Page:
Starting from the top:
  • Dirt cheap point wise
  • Decent statline for a Dark Eldar HQ S4 from Hellglave, T3, LD10, A4, Power for pain, Skyboard
  • 2++ Shadow field
  • Give units he’s joined with; defensive and offensive grenades
  • Stealth
  • Gain +2 Strength on the charge with his skyboard
  • With new GW FAQ, he adds +1 to your roll for determining who goes first
  • Hit and Run

The Barron is a huge gain for all the amazing things he gives to the council and did I mention he is a real bargain at a little over a hundred points. First off when you’re rolling for who goes first he gives you a tiny bonus of +1 to that roll. Going first is huge with the council it allows your precious Warlocks and Farseers not to get alpha strike by your opponents big guns before your council can get their powers up. Next up, even though the Barron can’t turbo like the rest of the council he still keeps up with the back of the council with his 12 inch movement on his sky board. One key thing about the skyboard is that he doesn’t lose his fleet while on it because the rest of the council has fleet also. Now in the rule book it says you can’t run on bikes, but if everyone in the squad still has the fleet special rule then you can use it to reroll your charge distances when getting into those long multi assaults. Next thing that the Baron gives to your squad after they’re in close combat is the ability to Hit and Run away from the combat to bounce off to a weaker unit or set yourself up for a bigger multi charge so that you can wipe out multiple enemies. I have used this plenty of times to hit multiple weak units that are suddenly unprotected by their screen or counter assault units.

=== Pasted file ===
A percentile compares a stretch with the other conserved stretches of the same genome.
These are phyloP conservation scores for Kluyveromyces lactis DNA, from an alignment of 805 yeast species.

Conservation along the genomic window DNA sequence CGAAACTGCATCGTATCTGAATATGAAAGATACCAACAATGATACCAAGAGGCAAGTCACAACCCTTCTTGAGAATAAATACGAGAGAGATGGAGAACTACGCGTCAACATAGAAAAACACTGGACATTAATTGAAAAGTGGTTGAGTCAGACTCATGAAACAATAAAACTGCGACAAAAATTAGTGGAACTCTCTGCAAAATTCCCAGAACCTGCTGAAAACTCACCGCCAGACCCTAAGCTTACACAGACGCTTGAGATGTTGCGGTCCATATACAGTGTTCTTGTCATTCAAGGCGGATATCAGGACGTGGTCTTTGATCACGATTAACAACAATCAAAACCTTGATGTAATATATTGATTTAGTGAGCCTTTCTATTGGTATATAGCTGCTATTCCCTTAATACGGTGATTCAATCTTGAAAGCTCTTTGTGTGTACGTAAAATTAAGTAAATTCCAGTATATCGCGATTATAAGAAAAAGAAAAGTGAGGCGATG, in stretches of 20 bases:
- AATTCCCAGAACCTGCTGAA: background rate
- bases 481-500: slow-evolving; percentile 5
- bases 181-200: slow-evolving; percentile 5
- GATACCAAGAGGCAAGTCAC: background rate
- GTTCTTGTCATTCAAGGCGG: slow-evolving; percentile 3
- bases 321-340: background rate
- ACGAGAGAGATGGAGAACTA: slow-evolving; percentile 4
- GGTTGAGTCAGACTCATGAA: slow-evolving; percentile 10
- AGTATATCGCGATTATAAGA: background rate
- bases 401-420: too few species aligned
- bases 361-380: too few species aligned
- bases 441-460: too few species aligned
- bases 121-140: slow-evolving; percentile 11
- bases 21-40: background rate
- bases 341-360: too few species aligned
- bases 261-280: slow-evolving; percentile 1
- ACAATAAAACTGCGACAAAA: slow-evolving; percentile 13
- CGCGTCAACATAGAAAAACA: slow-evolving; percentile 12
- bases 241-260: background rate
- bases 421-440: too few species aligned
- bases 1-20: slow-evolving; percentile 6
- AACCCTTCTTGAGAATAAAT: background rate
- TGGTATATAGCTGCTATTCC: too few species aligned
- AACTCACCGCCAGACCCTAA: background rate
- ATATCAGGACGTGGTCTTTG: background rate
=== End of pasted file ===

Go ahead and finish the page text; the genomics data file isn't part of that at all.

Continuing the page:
And don't forget about those Grissly Trophies! Wow those things help this unit as they allow you to reroll psychic checks. Also, the warlord trait that allows them the Warlocks to test on the Farseer's ld is amazing!

This unit is a true deathstar. It can be incredibly difficult to destroy and if you get +1 armor save and Fortune, they are effectively immine to small arms fire. Even AP 2 has to get through the 4++ reroll, and if you position the Baron correctly, a 2++ reroll. Doesn't get better than that.

The unit doesn't have amazing offense but they pack a wallop with fleshbane attacks, and a lot of them. With rerolls to hit and possibly to wound, you really maximize what offense they do have, and lowering enemy armor saves can be huge, too. This unit can and will win you the game on its own, and has done so for me many times.